Legislators are considering an end to greyhound racing at the tracks attached to casinos in Council Bluffs and Dubuque. Jim Carney, a lobbyist for Caesar’s which owns the Council Bluffs casino, calls the greyhound track an “albatross.”
“No one goes to the dog tracks,” Carney said during a hearing at the statehouse.
A bill approved today by a House committee calls on the two casinos to pay greyhound breeders and kennel owners $70 million over the next seven years to cushion the economic blow of ending greyhound racing in Iowa.
A different approach proposed by the greyhound industry would let the Iowa Greyhound Association try to find another facility in Iowa for dog racing.
Don Avenson, a lobbyist for the association, is asking legislators to preside over the looming “divorce settlement” between the two casinos and the greyhound industry.
“We’ll happily split the proceeds with the (casinos) because they are not going bankrupt,” Avenson said during a senate subcommittee hearing. “They continue to send tens of millions of dollars to Las Vegas.”
Jesus Aviles, the president of CEO of the Mystique Casino in Dubuque, told legislators he wants to work toward “consensus” on this issue.
“I’m not opposed to the divorce,” Aviles said. “I’m just opposed to being taken to the cleaners in the process.”
A Senate committee which could have considered the greyhound industry’s proposal late this afternoon did not do so. For the past six years bills to end greyhound racing in Iowa have failed to pass the legislature, but this year’s effort seems to be picking up steam after the city councils and economic development groups and other organizations in Council Bluffs and Dubuque lined up behind the move to close the tracks. Senator Rick Bertrand, a Republican from Sioux City, said during today’s hearing that as a young adult, he went to dog races at the Sodrac Park in North Sioux City.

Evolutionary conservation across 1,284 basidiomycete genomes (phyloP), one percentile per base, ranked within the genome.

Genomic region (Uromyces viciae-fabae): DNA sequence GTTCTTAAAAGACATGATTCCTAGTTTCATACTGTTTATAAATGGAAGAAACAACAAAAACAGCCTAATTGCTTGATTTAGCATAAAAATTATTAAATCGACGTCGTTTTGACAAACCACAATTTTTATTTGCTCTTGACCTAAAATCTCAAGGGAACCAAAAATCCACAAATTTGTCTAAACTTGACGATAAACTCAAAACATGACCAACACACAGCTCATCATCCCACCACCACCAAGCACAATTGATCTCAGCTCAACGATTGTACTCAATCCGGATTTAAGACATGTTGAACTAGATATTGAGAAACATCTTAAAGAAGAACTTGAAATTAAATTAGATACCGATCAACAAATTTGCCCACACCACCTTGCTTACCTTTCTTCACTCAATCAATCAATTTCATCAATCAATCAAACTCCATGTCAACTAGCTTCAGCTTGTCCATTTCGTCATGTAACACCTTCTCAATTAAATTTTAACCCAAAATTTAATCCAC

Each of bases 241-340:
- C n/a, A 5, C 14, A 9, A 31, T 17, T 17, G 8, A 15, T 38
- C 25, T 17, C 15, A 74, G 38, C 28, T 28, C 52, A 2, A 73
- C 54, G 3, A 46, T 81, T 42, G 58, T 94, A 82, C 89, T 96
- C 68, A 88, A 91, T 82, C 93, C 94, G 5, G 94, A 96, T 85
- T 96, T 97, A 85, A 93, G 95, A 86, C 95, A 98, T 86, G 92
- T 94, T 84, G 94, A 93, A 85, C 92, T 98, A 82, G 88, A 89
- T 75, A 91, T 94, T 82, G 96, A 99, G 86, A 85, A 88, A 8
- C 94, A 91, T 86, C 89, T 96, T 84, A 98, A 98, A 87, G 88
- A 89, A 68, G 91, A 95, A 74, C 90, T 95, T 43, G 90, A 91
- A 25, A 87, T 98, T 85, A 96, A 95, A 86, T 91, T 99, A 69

“It was a good time. It was, but it’s a dying product,” Bertrand said. “There’s no doubt about it.”
Representative Mary Mascher, a Democrat from Iowa City, agrees.
“I think everyone in the state would recognize that the dog industry as has happened in many other states across the nation,” Mascher said during a House State Government Committee meeting this morning.
Iowa is one of just six states that still allow greyhound racing. Some legislators are pressing the two casino managers to promise that greyhound track workers will not see significant pay cuts or a reduction in seniority if they decide to transfer to another job in the casino — if the tracks are closed. Representative Bruce Hunter, a Democrat from Des Moines, voted against the bill in committee for that reason alone.
“We need to get this straightened out,” Hunter said today. “We need to get a better agreement that’s not shoved down everybody’s throats.”
A spokesman for the union that represents workers at the Dubuque track estimates those employees earn an average of between $17 and $18 an hour today and the jobs inside the casino pay between $5 and $10 an hour less.
(This story was updated at 5:14 p.m.)